Election Law Violations Alleged Against Former Longtime House Member
For 28 years, Denny Neilson served in the S.C. House, losing her seat in 2012 after her old legislative district was redrawn following the 2010 U.S. Census.
The 76-year-old Darlington Democrat didn’t sit on the political sidelines for very long, however, deciding to seek another House seat this year that had been held by Ted Vick, a Chesterfield Democrat who announced in February, while awaiting trial in two DUI cases, that he wouldn’t seek re-election.
Neilson on March 30 filed for Vick’s seat, but in a surprise move, applied to run in the June 10 Republican Party primary election, pitting her against Richie Yow, who lost to Vick in the 2012 general election.
On her Statement of Intention of Candidacy and Party Pledge (SICPP) in seeking Vick’s seat, Neilson, whose primary home has been in Darlington, listed a Chesterfield address, records show, though she admitted in an interview Friday night with The Nerve that she never lived there but was planning to do so.
“It was vacant; that’s why I was going to move into it,” Neilson said.
Neilson said she had a contract to purchase the property but walked away from the deal after Chesterfield County Republican officials refused to certify her candidacy, keeping her off the ballot. She said she couldn’t immediately locate the contract when contacted again Saturday night.
“I know for a fact we have it,” she said. “You just have to take my word for it.”
Contacted Saturday by The Nerve, Lynn McDonald, who identified herself as the executor of the estate of her late grandmother, Daisy Lewis, who died last December and had lived at the address that Neilson listed on her SICPP, said she wasn’t aware of any contract involving Neilson, adding that Vick’s father, Ted Vick Sr., plans to buy the property.
“I don’t even know her (Neilson),” McDonald said when initially contacted Friday night. “I don’t even know her name.”
McDonald said her late grandmother’s home at 202 Daisy Lewis Lane has been vacant since her grandmother’s death.
‘Clearly Broke Laws’
In recent interviews with The Nerve, Jack Parker, the Chesterfield County Republican Party chairman; and Glenn Gulledge, a Chesterfield County representative on the S.C. Republican Party’s State Executive Committee, contend that Neilson broke state election laws by falsely claiming she lived in Chesterfield County when she filed for Vick’s seat and when she transferred her voter registration from Darlington County to Chesterfield County.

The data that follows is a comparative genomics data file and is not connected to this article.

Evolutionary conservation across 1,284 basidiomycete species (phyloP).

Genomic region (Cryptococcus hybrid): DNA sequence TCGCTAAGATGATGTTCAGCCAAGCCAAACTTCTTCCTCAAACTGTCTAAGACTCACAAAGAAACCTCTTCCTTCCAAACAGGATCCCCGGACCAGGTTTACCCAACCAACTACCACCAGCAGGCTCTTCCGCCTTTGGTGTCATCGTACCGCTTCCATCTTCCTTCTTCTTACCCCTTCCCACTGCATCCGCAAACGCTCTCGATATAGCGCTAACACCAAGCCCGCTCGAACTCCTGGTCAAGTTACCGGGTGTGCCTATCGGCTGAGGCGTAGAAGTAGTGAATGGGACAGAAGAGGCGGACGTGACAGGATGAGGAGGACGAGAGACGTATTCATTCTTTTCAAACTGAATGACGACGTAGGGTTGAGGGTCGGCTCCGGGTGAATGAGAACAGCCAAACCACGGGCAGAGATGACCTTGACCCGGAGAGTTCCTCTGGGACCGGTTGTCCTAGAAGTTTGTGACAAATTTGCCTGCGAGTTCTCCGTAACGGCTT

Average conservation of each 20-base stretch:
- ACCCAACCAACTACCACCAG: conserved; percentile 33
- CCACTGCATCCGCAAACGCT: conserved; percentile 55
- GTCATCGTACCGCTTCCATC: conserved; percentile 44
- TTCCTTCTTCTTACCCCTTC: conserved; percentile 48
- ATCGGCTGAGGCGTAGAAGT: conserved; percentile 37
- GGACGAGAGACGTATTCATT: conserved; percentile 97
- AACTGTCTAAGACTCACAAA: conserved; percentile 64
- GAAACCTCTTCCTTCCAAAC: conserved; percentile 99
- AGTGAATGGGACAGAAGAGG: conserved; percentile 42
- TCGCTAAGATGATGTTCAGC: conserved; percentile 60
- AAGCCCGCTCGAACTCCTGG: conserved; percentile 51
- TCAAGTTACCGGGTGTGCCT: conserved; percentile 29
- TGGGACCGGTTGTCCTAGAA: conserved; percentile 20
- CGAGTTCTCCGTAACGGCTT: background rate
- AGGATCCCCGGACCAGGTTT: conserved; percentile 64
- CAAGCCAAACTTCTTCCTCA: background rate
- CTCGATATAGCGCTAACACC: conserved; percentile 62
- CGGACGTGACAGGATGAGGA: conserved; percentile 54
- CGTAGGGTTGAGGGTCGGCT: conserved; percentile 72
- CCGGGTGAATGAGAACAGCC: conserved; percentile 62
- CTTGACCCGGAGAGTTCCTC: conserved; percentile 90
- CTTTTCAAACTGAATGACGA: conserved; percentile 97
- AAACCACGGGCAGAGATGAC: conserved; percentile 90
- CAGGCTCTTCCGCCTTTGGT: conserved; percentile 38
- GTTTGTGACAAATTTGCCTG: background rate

Parker and Gulledge said they have twice filed a complaint with the S.C. Attorney General’s Office and State Law Enforcement Division – initially in July and most recently last month.
“We were successful in preventing Neilson from being placed on the ballot but only because we proved that she was not a resident of District 53 and therefore, not certifiable,” Parker and Gulledge wrote to John McIntosh, chief deputy attorney general, and SLED Chief Mark Keel in a Nov. 25 letter, a copy of which they provided to The Nerve. “This does not negate her fraudulent filing. She clearly broke laws that carry penalties and she needs to be held accountable as well as anyone who conspired with her in this illegal process.”
Neilson said she was unaware of the complaint against her until contacted by The Nerve, noting, “I’m totally shocked.”
“I absolutely broke no law,” she said. “I am innocent.”
Neilson said she can’t understand why Parker and Gulledge are pursuing a criminal investigation of her, given they were able to keep her off the ballot by not certifying her candidacy. Asked about that point, Parker replied, “If I go into a bank to rob it, but I don’t get any money, I don’t get to go home.”
Parker and Gulledge said they have been frustrated by the apparent lack of interest by SLED and the Attorney General’s Office in the case. Said Gulledge, “They just want us to go away and get tired, but we’re not going away.”
In a Dec 3 letter, a copy of which Parker and Gulledge provided to The Nerve, McIntosh told Parker he was referring the complaint to SLED for “the appropriate investigation.”
“Our Office does not investigate, and we will await the investigative results from SLED,” McIntosh said.
Contacted Friday by The Nerve, SLED spokesman Thom Berry declined to discuss specifics of the case, saying only, “We do have one investigation underway. There is a second investigation that is near completion – an earlier investigation that is in the process of being closed.”
Neilson said no one from SLED has contacted her.
Former House member Vick, who, according to media reports, recently moved to Pawleys Island, did not return a phone message from The Nerve seeking comment about the Neilson case. The Nerve in September reported about his two DUI cases, as well as other pending and past criminal cases involving current and former House members.
One of Vick’s DUI charges – which his attorney, Rep. Todd Rutherford, D-Richland, said shouldn’t have been issued because his client wasn’t drunk when his vehicle was stopped by a police officer last year in the State House parking garage, but rather moments earlier had been walking and stopped to remove a pebble from his shoe – was dismissed recently on a technicality.
Asked if she had any conversations this year with Vick about running for his House seat, Neilson, whose old legislative district included part of Chesterfield County, told The Nerve, “No – are you kidding me?”
Neilson gave a less-direct answer when asked the same question about Vick’s father, saying, “I really don’t know anything about the business part of it. I felt I just had to concentrate on the political side of it.”
“I was asked by several people in the community to run because they knew Ted Vick was retiring (from the House),” she said.
Efforts by The Nerve to reach Vick Sr. were unsuccessful.